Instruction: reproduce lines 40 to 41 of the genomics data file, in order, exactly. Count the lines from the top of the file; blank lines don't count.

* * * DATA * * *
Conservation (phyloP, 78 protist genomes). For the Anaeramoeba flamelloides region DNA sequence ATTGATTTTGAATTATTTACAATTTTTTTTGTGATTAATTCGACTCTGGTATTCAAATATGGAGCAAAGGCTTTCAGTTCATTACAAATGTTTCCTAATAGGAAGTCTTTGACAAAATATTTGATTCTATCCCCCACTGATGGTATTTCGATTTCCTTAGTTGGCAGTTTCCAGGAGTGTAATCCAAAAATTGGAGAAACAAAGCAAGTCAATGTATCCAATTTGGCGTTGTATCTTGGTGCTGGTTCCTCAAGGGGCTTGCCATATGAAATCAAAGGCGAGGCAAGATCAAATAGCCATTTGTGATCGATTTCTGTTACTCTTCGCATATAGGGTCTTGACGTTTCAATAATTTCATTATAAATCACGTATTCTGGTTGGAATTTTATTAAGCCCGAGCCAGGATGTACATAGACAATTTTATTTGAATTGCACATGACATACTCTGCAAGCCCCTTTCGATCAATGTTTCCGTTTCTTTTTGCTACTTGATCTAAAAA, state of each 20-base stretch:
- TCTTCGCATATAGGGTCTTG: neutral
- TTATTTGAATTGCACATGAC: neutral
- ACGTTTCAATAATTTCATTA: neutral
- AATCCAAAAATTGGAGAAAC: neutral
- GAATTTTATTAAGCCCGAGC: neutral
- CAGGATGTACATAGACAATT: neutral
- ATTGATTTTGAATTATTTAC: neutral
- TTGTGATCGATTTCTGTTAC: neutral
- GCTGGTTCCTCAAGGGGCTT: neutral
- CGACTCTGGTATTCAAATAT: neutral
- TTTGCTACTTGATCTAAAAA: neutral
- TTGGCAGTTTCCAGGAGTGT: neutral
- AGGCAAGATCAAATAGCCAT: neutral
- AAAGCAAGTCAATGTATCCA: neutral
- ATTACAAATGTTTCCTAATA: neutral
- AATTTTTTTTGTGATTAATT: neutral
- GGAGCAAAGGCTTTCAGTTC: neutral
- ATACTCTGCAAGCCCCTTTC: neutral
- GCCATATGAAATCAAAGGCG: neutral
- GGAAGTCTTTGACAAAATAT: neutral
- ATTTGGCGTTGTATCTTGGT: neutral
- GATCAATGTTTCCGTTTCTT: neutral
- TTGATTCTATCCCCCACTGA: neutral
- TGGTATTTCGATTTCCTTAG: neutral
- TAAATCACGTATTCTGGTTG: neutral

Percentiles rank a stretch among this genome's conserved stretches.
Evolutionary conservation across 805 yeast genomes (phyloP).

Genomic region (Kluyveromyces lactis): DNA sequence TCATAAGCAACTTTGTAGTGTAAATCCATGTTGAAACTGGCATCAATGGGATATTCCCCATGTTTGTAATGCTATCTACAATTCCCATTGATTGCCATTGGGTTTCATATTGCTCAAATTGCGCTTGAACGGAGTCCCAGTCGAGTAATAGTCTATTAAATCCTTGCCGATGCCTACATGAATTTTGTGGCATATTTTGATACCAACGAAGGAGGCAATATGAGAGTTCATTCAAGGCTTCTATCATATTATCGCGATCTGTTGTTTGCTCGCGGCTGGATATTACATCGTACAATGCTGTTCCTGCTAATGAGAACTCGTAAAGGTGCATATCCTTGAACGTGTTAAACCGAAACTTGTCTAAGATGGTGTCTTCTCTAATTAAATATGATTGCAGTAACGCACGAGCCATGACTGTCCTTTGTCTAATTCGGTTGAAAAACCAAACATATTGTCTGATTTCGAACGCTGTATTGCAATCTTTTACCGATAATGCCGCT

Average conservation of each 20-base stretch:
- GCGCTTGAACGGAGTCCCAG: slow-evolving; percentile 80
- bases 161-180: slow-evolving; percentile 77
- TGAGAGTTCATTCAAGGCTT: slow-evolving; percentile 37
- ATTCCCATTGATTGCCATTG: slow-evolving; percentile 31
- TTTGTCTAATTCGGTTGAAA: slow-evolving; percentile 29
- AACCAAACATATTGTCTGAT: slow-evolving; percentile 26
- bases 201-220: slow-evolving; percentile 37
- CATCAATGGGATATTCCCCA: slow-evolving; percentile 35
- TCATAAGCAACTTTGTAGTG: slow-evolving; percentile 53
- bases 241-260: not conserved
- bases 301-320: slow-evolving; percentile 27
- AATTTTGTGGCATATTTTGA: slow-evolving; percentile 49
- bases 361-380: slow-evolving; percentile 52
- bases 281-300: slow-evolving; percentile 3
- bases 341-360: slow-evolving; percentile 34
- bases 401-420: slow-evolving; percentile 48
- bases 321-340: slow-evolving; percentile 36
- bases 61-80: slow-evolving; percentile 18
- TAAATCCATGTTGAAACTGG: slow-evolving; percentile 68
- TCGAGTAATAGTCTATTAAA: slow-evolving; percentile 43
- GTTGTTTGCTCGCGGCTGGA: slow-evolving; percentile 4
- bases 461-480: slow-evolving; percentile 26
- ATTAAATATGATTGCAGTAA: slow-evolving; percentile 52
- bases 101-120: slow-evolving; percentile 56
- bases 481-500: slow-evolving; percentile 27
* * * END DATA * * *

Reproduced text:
- bases 241-260: not conserved
- bases 301-320: slow-evolving; percentile 27